Friday, July 19, 2013

Combating Spotted Wing Drosophila and Late Blight

In recent weeks, Spotted Wing Drosophila and Late Blight have been popping up on growing operations throughout the Northeast. Below are some tips for preventing these issues from becoming a serious problem this year.

Late Blight on Tomato
Late blight (Phytophthora infestans) occurs each year in many areas of the United States and the world. There are steps that you can take in order to reduce late blight recurrence this growing season.

  • Pull up and throw away or burn any volunteer potato plants — these sprout from tubers that may have gone unseen in the soil last fall during clean up and/or in the compost pile.
  • Plant certified disease-free potato seed pieces — do not use seed pieces saved from last season.
  • Follow recommended crop spacing and soil fertility, maximize greenhouse and hoophouse air circulation, reduce insect pressures.
  • Cull any and all tomato or potato plants if they display late blight symptoms by throwing away or burning plant debris.
  • Treat plants with a preventative copper spray. We recommend item #9778, Champ® WG Copper Fungicide (OG)
  • Treat plants with hydrogen dioxide for prevention and treatment of late blight infections. We recommend item #9719, Oxidate® (OG).

According to the Vermont Veg & Berry Newsletter, late blight has been confirmed in Franklin County, MA on tomato plants on July 11th, and in Erie County, NY on tomato plants July 10th, and on potato plants July 9th. Previous reports in FL, WV, LA, TN, MD, KY, VA, NC, and WI have been confirmed as P. infestans strains US-23 and US-7. You can track disease progress at USA BLIGHT.

View our informative videos on Identifying Late Blight and Controlling Late Blight at

Spotted Wing Drosophila on Beries
Spotted Wing Drosophila (Drosophila suzukii). According to MOFGA’s Pest Report of July 11, 2013, compiled by Eric Sideman, PhD, MOFGA’s Organic Crop Specialist, “The spotted wing drosophila (SWD) has been found in Maine this week, and was found in southern New England a week or two ago.” Here are some need-to-know facts about SWD, per MOFGA’s Pest Report:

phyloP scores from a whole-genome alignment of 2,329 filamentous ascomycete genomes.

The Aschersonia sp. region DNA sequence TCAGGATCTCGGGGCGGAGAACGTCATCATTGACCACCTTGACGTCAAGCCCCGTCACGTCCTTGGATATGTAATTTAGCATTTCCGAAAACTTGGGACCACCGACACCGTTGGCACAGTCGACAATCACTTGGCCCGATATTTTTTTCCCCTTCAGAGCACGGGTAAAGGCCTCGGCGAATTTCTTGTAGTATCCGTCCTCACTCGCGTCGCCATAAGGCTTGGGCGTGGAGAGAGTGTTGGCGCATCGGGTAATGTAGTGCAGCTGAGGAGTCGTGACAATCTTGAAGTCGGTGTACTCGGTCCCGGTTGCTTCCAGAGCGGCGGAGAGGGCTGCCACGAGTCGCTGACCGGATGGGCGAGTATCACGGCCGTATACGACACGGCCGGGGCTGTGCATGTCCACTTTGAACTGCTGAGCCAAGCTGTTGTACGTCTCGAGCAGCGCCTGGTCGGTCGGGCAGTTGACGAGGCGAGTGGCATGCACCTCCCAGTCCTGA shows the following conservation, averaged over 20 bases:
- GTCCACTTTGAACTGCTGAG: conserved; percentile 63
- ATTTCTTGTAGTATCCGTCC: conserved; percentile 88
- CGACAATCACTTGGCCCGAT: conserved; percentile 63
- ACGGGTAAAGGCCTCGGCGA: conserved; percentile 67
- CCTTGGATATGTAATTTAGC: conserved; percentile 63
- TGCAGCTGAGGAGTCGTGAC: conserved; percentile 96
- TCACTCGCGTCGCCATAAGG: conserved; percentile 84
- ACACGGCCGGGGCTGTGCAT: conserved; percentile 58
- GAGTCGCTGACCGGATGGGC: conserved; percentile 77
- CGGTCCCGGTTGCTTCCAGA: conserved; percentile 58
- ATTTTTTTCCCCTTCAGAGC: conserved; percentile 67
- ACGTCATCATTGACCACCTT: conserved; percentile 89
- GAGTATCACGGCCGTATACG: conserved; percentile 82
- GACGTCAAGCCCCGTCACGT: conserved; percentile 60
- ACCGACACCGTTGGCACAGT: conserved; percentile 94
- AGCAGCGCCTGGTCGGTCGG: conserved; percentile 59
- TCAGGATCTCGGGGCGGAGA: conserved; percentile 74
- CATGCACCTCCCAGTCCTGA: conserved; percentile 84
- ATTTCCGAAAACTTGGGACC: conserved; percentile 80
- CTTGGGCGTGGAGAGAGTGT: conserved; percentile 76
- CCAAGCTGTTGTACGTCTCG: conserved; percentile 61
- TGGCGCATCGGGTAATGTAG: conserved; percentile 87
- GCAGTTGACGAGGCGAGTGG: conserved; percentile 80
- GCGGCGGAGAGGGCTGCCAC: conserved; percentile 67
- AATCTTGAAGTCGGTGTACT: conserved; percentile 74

• This fruit fly is a new pest in our region; it is a common pest in parts of Asia.
  • The tiny fly looks like a typical fruit fly, but the males have a spot on each wing that you can barely see with the naked eye.
  • Common fruit flies that we see here only go after overripe and rotting fruit. The SWD is a much greater problem because it can attack sound fruit and has been very damaging to raspberries, blueberries, and other late summer soft fruit.
  • Two years ago was the first year in which it was seen in large numbers in Northern New England.
  • In as few as 8 days it goes from eggs to new adults laying more eggs, so populations can explode quickly.

If you’re battling Spotted Wing Drosophila, you may want to explore our effective Organic Controls for combating this issue. Specifically, Entrust® SC (OG) is extremely effective against Spotted Wing Drosophila. You can learn more about Entrust® SC (OG) on here »

1 comment:

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